After several doses of antibiotics and handfuls of OTC painkillers, I am feeling a bit better. The pain isn’t as intense as it was on Sunday and Monday, and that helps a lot. This isn’t my first experience in dealing with pain- bringing two children into the world certainly goes hand-in-hand with pain, and I’ve had a pinched nerve in my neck, which was pure agony. The good thing about childbirth-associated pain is that you know that it won’t last forever. During those intense contractions, you may think to yourself that this pain will never end, but it does. In that sense, I found my pain during labour with Penelope easier to deal with than the pinched nerve (while both Charlotte and Penelope were born via C-section, I only laboured with Penelope).
Physical pain can have a serious impact on one’s mental health- I was reminded of this once again this week. The first time I experienced the pinched nerve in my neck, the pain lasted for four months. And it happened at a very emotionally trying time of my life- I was entering my last semester of nursing school, Mark was on parental leave with Charlotte, and my mom was dying. There was no opportunity for me to take time off and heal. I had keep moving forward, despite the pain, and it was really hard. It was probably no coincidence that the pain finally eased up as the semester ended. And then when I had a recurrence of this pinched nerve two years ago, I struggled with the fear that I would face another four months of debilitating pain. Fortunately, it “only” lasted four weeks, but that is still a long time to be in constant pain. Four weeks of doctor’s visits, trying to describe the pain, worried that you may be labelled a drug seeker; four weeks of chiropractic treatments and acupuncture and X-rays and pain medications that didn’t do anything to relieve my distress. After three weeks of that, I was worn down and finally my doctor was convinced that I needed stronger pain medication- and that was what finally worked to put an end to the torture once and for all.
Pain messes with your head. You can’t sleep properly. You have trouble concentrating. You start to doubt yourself (“Is the pain really that bad? Maybe I’m overreacting.”). Is it any wonder that people who have chronic pain issues may also suffer from depression? Dealing with this sinus pain this week almost resulted in a derailment of my healthier lifestyle initiative. I’m tired and unhappy and have access to a shitload of Halloween candy and, as I’ve said before, I’m an emotional eater. This is a prime opportunity for a backslide into gluttony. On the way home from one of Penelope’s appointments this week, we drove past a shopping centre with a Bulk Barn and a grocery store and a couple fast food places. I desperately wanted to pull in there and get something- candy, cake, french fries, ice cream- I wanted it all. I wanted that temporary euphoria that comes with eating something deliciously bad for you because I felt like crap. But I stopped myself. I remembered all the other things I want, too- a long, healthy life, without developing diabetes or high blood pressure or high cholesterol or joint and back pain or asthma. I want to go shopping for cute clothes without being too ashamed to look in the mirror. I want to put away my maternity clothes. And so I steered clear of those empty calories that I longed for. I went home, and, believe it or not, I went to the gym. My sinuses were throbbing but I went anyway. It may not have been the best workout I’ve ever had, but it was enough to keep me focused.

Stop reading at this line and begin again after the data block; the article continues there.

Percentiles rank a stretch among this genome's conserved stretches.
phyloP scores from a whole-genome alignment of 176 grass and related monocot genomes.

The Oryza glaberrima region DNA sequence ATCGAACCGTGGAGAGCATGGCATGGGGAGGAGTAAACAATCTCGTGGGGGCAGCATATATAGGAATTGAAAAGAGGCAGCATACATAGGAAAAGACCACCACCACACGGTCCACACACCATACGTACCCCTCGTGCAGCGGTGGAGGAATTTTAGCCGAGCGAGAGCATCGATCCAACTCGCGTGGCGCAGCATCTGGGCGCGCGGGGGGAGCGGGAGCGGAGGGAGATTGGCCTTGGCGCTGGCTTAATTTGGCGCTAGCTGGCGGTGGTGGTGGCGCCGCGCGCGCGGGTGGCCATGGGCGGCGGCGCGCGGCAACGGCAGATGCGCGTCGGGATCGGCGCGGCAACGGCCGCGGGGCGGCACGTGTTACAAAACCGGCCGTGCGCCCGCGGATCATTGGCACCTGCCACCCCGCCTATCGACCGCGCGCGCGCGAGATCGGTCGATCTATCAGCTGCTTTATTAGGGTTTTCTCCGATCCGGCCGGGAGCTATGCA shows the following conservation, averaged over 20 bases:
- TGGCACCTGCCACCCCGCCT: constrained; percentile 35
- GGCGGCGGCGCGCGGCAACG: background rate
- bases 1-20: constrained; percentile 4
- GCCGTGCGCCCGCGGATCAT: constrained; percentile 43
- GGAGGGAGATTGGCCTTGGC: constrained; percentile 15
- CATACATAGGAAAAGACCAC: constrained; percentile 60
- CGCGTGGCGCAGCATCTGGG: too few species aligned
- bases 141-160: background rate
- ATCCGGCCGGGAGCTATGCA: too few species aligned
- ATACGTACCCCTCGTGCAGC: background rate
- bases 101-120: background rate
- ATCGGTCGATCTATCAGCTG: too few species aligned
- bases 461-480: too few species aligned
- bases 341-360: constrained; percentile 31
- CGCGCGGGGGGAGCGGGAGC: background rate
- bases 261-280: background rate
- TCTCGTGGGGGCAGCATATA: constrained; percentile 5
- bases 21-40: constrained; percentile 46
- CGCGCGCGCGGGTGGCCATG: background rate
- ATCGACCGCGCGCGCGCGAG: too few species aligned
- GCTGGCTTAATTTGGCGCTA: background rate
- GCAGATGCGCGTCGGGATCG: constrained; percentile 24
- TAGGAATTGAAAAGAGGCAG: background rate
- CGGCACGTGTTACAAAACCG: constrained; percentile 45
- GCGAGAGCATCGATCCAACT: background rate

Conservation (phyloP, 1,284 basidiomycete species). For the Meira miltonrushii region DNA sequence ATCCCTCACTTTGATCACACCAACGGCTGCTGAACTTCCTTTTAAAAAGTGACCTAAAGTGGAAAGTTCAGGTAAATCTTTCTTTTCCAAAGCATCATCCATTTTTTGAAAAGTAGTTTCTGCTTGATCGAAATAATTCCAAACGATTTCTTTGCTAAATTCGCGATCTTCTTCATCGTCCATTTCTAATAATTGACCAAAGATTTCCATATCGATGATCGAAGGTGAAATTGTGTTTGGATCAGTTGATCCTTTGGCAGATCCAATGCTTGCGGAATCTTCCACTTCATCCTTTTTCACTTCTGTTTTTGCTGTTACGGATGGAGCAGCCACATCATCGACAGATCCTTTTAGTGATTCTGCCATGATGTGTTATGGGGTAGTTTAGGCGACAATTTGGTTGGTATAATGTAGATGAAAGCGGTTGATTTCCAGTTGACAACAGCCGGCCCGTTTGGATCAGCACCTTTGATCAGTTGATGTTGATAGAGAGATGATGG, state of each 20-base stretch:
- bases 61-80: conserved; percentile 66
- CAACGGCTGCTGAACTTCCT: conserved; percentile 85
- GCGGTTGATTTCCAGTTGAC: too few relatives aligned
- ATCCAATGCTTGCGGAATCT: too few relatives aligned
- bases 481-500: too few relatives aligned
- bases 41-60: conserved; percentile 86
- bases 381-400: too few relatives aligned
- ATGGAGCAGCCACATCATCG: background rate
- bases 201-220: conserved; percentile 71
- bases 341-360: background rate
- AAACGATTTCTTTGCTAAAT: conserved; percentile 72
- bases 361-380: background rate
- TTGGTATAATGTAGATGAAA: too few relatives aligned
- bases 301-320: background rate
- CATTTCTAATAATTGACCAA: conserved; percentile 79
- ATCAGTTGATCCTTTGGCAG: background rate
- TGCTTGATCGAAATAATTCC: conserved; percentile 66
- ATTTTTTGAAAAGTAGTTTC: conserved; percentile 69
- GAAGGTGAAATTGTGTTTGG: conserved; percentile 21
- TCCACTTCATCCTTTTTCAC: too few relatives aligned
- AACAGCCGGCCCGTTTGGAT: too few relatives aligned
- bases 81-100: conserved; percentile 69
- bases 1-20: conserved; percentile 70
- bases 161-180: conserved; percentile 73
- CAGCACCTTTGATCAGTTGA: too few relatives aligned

This isn’t to say that I can’t ever indulge in some unhealthy treats- I can and I do. But I knew on this particular day, that if I gave in to that temptation, it wouldn’t be a mere indulgence. It would be the catalyst to me abandoning my healthy eating and fitness regimen. I have been down this road many times, and I’m grateful that this time, I was able to recognize the potential for a backslide and do something to avoid it.
Now if only this sinus pain would ease up some more, I would be all set.